Left with violin: Terry Allen, Tim’s father. Right with overalls: Juddson Allen, Tim’s grandfather. In between, Tim’s uncle and aunts. 1940's.
Expanding the New Music Community
Deciding it was time to increase its exposure as a resource for composers and its visibility in the contemporary music world, the Left Coast Chamber Ensemble initiated its composition competition in 1997. The competition has attracted more than a thousand entries since its start. Composers appreciate that the number and variety of musicians in the Left Coast Chamber Ensemble makes it possible to play a greater variety of new music for chamber groups.
Gabriel Vine’s piece for cello and harpsichord, ironically an instrument not played by a Left Coast musician, won the first competition. Undaunted, the Ensemble rented a harpsichord which its intrepid pianist played at the piece’s premiere.
Left Coast has commissioned and premiered over eighty new pieces by leading composers of our time, many of whom have attended the performances and spoken to the audiences. In the same concerts, the group has presented the great masterworks of chamber music by composers such as Bach, Mozart, Beethoven, Brahms, Debussy, and Copland.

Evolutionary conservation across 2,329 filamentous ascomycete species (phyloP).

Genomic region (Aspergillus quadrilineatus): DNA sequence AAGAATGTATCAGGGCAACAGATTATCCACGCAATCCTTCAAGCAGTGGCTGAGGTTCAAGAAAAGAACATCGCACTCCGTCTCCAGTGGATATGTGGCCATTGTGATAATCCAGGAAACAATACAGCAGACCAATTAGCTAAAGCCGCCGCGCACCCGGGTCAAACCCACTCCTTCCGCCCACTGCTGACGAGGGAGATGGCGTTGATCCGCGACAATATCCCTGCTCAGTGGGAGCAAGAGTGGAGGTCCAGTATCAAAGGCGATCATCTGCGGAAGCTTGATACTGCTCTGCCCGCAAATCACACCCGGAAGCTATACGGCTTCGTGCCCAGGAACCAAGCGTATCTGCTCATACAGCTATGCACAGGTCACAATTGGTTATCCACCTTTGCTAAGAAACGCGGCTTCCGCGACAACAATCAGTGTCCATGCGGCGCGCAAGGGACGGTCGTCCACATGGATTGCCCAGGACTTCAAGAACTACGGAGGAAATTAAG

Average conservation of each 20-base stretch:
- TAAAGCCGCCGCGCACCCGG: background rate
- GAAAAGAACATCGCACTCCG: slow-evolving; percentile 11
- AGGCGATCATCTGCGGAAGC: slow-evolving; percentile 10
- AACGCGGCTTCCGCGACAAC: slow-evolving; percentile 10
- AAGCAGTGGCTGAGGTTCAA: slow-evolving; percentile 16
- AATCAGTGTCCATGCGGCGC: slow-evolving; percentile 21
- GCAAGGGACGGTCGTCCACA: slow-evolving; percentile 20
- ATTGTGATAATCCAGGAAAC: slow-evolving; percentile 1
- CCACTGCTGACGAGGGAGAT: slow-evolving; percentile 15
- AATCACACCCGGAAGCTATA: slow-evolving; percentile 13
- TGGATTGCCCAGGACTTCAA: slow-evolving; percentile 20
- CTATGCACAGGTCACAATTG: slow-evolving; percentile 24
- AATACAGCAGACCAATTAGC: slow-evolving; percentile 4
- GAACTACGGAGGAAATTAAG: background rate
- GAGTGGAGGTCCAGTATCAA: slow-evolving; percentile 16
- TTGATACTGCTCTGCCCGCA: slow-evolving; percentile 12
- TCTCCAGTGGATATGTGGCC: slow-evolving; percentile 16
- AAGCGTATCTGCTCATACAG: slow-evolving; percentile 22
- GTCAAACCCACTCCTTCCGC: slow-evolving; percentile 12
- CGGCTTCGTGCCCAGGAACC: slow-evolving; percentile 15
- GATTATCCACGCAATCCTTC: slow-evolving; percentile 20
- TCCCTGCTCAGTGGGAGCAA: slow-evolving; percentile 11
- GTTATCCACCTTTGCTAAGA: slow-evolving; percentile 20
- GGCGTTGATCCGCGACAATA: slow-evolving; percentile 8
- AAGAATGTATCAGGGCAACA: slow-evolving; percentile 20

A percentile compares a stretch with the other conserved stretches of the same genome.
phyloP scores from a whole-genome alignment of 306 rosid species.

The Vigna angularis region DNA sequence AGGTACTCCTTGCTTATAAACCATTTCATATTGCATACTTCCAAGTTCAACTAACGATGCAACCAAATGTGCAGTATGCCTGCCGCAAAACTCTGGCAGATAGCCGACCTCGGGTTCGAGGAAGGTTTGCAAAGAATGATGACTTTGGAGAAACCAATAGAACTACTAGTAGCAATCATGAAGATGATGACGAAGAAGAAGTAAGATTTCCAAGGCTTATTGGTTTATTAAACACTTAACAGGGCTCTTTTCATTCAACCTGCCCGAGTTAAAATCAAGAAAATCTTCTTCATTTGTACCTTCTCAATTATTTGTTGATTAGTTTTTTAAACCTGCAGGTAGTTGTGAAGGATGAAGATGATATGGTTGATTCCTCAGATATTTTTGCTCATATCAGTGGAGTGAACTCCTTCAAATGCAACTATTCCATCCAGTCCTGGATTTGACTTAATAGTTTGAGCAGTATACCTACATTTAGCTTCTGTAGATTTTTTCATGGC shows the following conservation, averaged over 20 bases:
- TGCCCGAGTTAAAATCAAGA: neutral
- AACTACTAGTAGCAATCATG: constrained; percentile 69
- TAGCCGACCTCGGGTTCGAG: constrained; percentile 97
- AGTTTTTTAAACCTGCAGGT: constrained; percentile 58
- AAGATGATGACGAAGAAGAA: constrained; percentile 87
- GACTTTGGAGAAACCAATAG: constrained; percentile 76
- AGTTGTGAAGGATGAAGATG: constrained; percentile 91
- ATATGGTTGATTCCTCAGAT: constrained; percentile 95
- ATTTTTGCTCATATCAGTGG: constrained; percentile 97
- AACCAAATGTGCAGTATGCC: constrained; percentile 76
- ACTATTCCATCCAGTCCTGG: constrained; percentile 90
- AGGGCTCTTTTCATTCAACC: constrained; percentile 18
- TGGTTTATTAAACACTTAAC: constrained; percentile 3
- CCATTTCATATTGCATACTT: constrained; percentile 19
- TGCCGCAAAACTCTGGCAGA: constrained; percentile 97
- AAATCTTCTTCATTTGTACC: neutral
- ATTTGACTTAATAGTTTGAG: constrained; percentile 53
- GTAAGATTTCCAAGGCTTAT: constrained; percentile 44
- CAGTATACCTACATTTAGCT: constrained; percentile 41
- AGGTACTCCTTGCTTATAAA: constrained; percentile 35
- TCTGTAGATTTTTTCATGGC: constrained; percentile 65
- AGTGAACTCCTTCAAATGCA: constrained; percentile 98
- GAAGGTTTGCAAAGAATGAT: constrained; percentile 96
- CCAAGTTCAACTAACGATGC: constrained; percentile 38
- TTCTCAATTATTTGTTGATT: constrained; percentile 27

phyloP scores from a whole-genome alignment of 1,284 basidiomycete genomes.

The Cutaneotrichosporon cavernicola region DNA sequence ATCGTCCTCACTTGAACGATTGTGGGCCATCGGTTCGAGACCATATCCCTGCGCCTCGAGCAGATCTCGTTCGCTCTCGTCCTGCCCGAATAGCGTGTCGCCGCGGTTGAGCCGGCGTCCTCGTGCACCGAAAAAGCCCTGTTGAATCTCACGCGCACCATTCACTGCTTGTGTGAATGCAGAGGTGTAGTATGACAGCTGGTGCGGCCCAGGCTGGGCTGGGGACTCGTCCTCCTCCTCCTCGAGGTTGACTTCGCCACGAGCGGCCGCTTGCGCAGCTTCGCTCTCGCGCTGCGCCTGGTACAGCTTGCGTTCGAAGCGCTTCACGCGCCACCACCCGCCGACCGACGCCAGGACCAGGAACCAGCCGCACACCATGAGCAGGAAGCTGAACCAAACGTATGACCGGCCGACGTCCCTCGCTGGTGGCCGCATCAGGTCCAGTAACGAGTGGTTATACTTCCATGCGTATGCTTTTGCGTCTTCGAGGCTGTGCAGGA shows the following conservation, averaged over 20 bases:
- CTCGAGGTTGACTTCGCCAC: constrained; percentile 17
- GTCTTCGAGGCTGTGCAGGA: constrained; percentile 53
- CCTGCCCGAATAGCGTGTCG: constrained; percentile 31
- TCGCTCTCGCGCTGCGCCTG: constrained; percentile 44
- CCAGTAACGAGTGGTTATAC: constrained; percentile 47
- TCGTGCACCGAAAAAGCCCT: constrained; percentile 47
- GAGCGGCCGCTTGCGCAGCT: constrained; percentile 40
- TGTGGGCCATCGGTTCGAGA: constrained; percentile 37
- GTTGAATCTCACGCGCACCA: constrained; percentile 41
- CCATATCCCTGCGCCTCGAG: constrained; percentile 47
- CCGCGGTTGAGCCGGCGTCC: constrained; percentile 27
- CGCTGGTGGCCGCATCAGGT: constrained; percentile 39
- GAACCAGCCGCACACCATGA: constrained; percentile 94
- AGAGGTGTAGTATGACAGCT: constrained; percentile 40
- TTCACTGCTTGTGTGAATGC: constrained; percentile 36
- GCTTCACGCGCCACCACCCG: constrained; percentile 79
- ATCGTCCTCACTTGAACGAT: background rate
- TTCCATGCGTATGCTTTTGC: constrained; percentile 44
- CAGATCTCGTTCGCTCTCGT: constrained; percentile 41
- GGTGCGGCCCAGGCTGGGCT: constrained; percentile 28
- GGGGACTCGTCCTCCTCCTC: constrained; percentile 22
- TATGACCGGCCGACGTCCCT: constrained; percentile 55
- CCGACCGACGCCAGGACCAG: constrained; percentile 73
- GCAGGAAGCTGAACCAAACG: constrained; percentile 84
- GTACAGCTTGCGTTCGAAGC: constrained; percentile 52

The small community of players envisioned by a group of musicians twenty years ago whose members could recombine into different groups and play classical and contemporary music has succeeded in becoming an important part of the contemporary music scene, locally and nationally. Left Coast’s musicians, its 2011 competition winner (Mike Solomon), its two composers (Kurt Rohde and Eric Zivian), and a string quartet by Sam Nichols (a local composer) were featured in a separate concert, New American Masterpieces, at Sacramento State University’s 2011 Festival of New American Music.